62.          Let alone appreciation or otherwise by the world and society, what is intrinsically good for a man?  What gives him inner satisfaction and peace of mind?  Is carrying the load more pleasureful or unloading it?  Highest load is the pride and egotism.  You get rid of that and feel free and light as a feather.  The action that helps in lessening that burden is to bring that head down at par with the rest of the body at the level of the ground, known as Namaskãram.  If others bring us down, it is an insult and if we ourselves control our egotism, it is an honour.  Instead of bending one's head in shame, it is better to be humble with a bent head.  One is a dis-grace and the other happens to be good manners.  That is what Appar Swami meant when he said, 'thalaiye nee vaNangãi' – 'தலையே நீ வணங்காய்', meaning 'please show devotion and humbleness with a bent head.'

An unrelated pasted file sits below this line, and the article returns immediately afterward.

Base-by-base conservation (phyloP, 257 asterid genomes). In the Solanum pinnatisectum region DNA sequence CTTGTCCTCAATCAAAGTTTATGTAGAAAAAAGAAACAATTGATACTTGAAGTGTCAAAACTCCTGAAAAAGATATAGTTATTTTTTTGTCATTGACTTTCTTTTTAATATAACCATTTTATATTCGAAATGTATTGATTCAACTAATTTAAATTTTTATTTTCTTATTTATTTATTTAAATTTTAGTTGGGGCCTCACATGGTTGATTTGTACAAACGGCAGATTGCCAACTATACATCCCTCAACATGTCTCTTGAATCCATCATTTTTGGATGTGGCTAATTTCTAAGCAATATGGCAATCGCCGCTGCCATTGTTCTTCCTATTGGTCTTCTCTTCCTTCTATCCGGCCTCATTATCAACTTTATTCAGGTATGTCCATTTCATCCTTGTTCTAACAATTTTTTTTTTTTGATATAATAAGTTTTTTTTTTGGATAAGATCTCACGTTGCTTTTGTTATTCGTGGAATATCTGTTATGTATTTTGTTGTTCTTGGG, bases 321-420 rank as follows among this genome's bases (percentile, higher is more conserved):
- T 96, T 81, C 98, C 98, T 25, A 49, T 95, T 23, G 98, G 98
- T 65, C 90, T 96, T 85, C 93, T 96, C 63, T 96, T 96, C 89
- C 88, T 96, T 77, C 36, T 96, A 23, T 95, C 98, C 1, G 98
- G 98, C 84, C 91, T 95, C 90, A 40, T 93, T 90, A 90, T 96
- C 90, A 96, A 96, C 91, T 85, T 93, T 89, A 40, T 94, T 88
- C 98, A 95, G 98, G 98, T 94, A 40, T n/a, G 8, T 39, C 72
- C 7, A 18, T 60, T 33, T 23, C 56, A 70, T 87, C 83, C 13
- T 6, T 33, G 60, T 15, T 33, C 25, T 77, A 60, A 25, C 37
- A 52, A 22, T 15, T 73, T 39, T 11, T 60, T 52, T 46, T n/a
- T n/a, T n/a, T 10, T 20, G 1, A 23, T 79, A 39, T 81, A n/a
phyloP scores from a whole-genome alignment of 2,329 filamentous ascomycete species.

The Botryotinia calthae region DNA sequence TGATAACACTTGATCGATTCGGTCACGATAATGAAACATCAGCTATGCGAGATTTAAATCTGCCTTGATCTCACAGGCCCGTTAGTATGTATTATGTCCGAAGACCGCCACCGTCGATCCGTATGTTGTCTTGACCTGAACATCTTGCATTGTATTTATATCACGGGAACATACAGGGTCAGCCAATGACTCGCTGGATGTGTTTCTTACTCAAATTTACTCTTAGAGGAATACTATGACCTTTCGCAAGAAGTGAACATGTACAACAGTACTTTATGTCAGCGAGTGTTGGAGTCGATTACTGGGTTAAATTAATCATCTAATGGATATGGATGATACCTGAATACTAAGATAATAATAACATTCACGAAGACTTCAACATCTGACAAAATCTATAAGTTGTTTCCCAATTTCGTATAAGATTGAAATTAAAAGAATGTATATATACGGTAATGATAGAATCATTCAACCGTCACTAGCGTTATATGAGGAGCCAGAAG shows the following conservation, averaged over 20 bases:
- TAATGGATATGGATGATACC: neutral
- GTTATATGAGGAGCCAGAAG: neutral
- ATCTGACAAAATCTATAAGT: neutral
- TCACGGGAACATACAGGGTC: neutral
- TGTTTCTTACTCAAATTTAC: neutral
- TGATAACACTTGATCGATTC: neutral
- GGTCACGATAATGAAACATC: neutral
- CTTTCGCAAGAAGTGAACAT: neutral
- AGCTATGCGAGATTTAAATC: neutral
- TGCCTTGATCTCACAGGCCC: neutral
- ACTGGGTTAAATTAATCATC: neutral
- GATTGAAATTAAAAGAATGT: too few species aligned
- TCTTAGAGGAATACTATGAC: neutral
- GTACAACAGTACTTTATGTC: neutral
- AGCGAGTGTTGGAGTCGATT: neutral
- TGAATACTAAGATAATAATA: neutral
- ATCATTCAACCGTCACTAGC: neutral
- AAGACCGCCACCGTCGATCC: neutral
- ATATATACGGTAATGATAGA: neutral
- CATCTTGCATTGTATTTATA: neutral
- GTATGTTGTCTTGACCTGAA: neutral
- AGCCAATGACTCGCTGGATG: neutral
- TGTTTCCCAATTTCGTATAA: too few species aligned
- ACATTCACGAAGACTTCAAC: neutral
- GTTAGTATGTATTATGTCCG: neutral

Why do We Fall Flat on Our Face – குப்புற விழுவது ஏன்?
63.          This act of Namaskãr should be done with care, attention and concentration and is not to be done flippantly and haphazardly.  Nothing else should be looked at while going down on your knees with the legs close to each other with the hands initially guarding one's chest from getting injured and then raised straight above the head doing Anjali.  As I said, to bend your head in shame is something else and to bow one's head in humility is something else altogether.  All the sense organs that pull us away are in the front of the body, isn't it?  To turn them away from the world is this arrangement of doing Namaskãra.  To fall on one's face or showing your back while running away are all considered as demeaning and a disgrace.  But, being sensitive about other's respect for ourselves is important only till one cares for this Ego.  But once that is gone, we are the King!  The King who has won over the Ãtma, known as 'Jivan Muktan' – 'जीवन मुक्त' – 'ஜீவன் முக்தன்'!